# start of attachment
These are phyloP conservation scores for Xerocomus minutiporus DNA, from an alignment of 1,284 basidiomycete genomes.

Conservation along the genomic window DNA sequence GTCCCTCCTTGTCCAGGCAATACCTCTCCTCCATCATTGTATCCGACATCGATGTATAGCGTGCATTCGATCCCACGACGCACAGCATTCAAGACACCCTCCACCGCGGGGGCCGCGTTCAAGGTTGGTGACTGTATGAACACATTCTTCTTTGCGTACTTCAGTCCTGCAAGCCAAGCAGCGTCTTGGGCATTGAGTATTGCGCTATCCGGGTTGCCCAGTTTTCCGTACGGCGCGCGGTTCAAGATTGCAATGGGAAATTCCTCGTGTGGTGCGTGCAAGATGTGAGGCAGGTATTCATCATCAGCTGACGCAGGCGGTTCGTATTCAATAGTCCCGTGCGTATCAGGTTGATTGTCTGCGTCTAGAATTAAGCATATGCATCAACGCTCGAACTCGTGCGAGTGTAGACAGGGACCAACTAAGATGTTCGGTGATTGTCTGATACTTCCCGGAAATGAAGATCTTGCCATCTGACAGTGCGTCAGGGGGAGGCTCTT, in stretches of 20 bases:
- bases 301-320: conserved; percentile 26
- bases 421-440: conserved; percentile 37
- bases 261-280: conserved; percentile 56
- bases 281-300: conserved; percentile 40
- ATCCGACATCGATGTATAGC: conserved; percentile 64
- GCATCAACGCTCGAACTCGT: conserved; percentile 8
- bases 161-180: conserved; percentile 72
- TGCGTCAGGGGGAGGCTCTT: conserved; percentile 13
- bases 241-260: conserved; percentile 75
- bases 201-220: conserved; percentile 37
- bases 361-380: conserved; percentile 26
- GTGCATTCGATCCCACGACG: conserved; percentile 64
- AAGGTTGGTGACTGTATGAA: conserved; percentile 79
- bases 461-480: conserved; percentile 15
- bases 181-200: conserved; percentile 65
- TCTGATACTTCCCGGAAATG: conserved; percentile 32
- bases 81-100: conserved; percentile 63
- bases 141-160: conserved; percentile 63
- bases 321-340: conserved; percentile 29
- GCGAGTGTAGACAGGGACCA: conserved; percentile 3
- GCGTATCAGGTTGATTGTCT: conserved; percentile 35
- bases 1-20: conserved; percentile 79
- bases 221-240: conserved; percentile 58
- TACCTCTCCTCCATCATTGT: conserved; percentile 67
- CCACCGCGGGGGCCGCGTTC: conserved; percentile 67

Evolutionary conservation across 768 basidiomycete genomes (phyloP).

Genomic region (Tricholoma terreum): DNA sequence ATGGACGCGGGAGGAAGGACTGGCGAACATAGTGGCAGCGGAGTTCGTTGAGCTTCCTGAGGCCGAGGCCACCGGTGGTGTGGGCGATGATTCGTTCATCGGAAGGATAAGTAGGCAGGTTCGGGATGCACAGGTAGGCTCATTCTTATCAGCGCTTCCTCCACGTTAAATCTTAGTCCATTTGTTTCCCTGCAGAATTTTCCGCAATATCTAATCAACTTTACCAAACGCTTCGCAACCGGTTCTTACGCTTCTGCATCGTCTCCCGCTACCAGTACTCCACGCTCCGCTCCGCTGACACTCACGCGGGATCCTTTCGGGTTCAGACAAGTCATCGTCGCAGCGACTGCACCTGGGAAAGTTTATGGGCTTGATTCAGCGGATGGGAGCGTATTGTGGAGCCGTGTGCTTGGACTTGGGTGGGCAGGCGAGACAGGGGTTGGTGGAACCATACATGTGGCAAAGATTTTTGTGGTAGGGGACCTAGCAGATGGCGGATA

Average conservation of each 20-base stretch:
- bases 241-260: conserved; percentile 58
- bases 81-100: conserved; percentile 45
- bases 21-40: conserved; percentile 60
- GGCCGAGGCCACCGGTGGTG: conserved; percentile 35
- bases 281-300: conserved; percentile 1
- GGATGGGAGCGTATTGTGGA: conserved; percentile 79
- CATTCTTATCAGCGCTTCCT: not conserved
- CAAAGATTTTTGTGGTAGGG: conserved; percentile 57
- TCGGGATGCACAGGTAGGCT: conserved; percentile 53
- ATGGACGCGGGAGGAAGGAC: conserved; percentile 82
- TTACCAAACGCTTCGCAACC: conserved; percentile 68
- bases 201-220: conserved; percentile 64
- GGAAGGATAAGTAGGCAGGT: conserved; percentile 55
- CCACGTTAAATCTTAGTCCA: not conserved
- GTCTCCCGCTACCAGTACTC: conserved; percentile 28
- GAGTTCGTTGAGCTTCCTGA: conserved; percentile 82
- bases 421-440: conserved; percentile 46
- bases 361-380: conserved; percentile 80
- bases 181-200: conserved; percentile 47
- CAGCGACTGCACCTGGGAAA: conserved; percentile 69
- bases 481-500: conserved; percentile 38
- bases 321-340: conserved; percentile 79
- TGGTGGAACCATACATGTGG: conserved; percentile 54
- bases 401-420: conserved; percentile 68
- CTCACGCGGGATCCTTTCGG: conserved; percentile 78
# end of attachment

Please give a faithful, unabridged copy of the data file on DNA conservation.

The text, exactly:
These are phyloP conservation scores for Xerocomus minutiporus DNA, from an alignment of 1,284 basidiomycete genomes.

Conservation along the genomic window DNA sequence GTCCCTCCTTGTCCAGGCAATACCTCTCCTCCATCATTGTATCCGACATCGATGTATAGCGTGCATTCGATCCCACGACGCACAGCATTCAAGACACCCTCCACCGCGGGGGCCGCGTTCAAGGTTGGTGACTGTATGAACACATTCTTCTTTGCGTACTTCAGTCCTGCAAGCCAAGCAGCGTCTTGGGCATTGAGTATTGCGCTATCCGGGTTGCCCAGTTTTCCGTACGGCGCGCGGTTCAAGATTGCAATGGGAAATTCCTCGTGTGGTGCGTGCAAGATGTGAGGCAGGTATTCATCATCAGCTGACGCAGGCGGTTCGTATTCAATAGTCCCGTGCGTATCAGGTTGATTGTCTGCGTCTAGAATTAAGCATATGCATCAACGCTCGAACTCGTGCGAGTGTAGACAGGGACCAACTAAGATGTTCGGTGATTGTCTGATACTTCCCGGAAATGAAGATCTTGCCATCTGACAGTGCGTCAGGGGGAGGCTCTT, in stretches of 20 bases:
- bases 301-320: conserved; percentile 26
- bases 421-440: conserved; percentile 37
- bases 261-280: conserved; percentile 56
- bases 281-300: conserved; percentile 40
- ATCCGACATCGATGTATAGC: conserved; percentile 64
- GCATCAACGCTCGAACTCGT: conserved; percentile 8
- bases 161-180: conserved; percentile 72
- TGCGTCAGGGGGAGGCTCTT: conserved; percentile 13
- bases 241-260: conserved; percentile 75
- bases 201-220: conserved; percentile 37
- bases 361-380: conserved; percentile 26
- GTGCATTCGATCCCACGACG: conserved; percentile 64
- AAGGTTGGTGACTGTATGAA: conserved; percentile 79
- bases 461-480: conserved; percentile 15
- bases 181-200: conserved; percentile 65
- TCTGATACTTCCCGGAAATG: conserved; percentile 32
- bases 81-100: conserved; percentile 63
- bases 141-160: conserved; percentile 63
- bases 321-340: conserved; percentile 29
- GCGAGTGTAGACAGGGACCA: conserved; percentile 3
- GCGTATCAGGTTGATTGTCT: conserved; percentile 35
- bases 1-20: conserved; percentile 79
- bases 221-240: conserved; percentile 58
- TACCTCTCCTCCATCATTGT: conserved; percentile 67
- CCACCGCGGGGGCCGCGTTC: conserved; percentile 67

Evolutionary conservation across 768 basidiomycete genomes (phyloP).

Genomic region (Tricholoma terreum): DNA sequence ATGGACGCGGGAGGAAGGACTGGCGAACATAGTGGCAGCGGAGTTCGTTGAGCTTCCTGAGGCCGAGGCCACCGGTGGTGTGGGCGATGATTCGTTCATCGGAAGGATAAGTAGGCAGGTTCGGGATGCACAGGTAGGCTCATTCTTATCAGCGCTTCCTCCACGTTAAATCTTAGTCCATTTGTTTCCCTGCAGAATTTTCCGCAATATCTAATCAACTTTACCAAACGCTTCGCAACCGGTTCTTACGCTTCTGCATCGTCTCCCGCTACCAGTACTCCACGCTCCGCTCCGCTGACACTCACGCGGGATCCTTTCGGGTTCAGACAAGTCATCGTCGCAGCGACTGCACCTGGGAAAGTTTATGGGCTTGATTCAGCGGATGGGAGCGTATTGTGGAGCCGTGTGCTTGGACTTGGGTGGGCAGGCGAGACAGGGGTTGGTGGAACCATACATGTGGCAAAGATTTTTGTGGTAGGGGACCTAGCAGATGGCGGATA

Average conservation of each 20-base stretch:
- bases 241-260: conserved; percentile 58
- bases 81-100: conserved; percentile 45
- bases 21-40: conserved; percentile 60
- GGCCGAGGCCACCGGTGGTG: conserved; percentile 35
- bases 281-300: conserved; percentile 1
- GGATGGGAGCGTATTGTGGA: conserved; percentile 79
- CATTCTTATCAGCGCTTCCT: not conserved
- CAAAGATTTTTGTGGTAGGG: conserved; percentile 57
- TCGGGATGCACAGGTAGGCT: conserved; percentile 53
- ATGGACGCGGGAGGAAGGAC: conserved; percentile 82
- TTACCAAACGCTTCGCAACC: conserved; percentile 68
- bases 201-220: conserved; percentile 64
- GGAAGGATAAGTAGGCAGGT: conserved; percentile 55
- CCACGTTAAATCTTAGTCCA: not conserved
- GTCTCCCGCTACCAGTACTC: conserved; percentile 28
- GAGTTCGTTGAGCTTCCTGA: conserved; percentile 82
- bases 421-440: conserved; percentile 46
- bases 361-380: conserved; percentile 80
- bases 181-200: conserved; percentile 47
- CAGCGACTGCACCTGGGAAA: conserved; percentile 69
- bases 481-500: conserved; percentile 38
- bases 321-340: conserved; percentile 79
- TGGTGGAACCATACATGTGG: conserved; percentile 54
- bases 401-420: conserved; percentile 68
- CTCACGCGGGATCCTTTCGG: conserved; percentile 78